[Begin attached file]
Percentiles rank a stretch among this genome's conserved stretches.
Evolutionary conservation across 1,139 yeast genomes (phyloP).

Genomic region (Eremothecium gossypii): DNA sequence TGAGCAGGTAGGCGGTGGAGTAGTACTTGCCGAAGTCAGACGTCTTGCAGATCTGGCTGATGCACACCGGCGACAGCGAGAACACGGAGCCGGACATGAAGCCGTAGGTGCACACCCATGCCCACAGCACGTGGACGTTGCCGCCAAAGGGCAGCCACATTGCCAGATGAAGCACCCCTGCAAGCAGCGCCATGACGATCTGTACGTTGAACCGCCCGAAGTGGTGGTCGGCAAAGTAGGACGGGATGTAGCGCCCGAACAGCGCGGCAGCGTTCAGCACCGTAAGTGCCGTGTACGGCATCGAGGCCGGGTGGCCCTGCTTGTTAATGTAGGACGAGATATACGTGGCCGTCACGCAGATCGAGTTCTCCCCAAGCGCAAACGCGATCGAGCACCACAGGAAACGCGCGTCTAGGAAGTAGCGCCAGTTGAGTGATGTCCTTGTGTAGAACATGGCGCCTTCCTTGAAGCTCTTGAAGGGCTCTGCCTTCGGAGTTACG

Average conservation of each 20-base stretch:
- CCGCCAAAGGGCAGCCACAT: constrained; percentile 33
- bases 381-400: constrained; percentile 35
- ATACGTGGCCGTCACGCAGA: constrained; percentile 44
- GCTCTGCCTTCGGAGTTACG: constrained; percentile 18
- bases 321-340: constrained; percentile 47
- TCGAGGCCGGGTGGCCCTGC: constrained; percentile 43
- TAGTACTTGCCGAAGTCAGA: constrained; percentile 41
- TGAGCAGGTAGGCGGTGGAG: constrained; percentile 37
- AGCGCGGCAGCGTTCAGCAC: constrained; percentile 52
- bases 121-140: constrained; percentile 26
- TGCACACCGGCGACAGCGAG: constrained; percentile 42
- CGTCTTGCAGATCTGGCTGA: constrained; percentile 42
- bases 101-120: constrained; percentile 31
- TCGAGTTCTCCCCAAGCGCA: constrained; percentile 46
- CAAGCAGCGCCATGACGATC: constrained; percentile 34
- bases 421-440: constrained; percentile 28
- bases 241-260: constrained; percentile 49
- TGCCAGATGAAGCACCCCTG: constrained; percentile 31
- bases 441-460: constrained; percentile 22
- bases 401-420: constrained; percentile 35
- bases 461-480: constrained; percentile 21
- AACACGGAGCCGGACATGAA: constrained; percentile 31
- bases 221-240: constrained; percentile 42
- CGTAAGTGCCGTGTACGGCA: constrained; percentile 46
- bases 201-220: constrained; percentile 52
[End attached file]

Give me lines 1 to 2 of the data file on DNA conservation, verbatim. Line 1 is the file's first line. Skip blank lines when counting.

Percentiles rank a stretch among this genome's conserved stretches.
Evolutionary conservation across 1,139 yeast genomes (phyloP).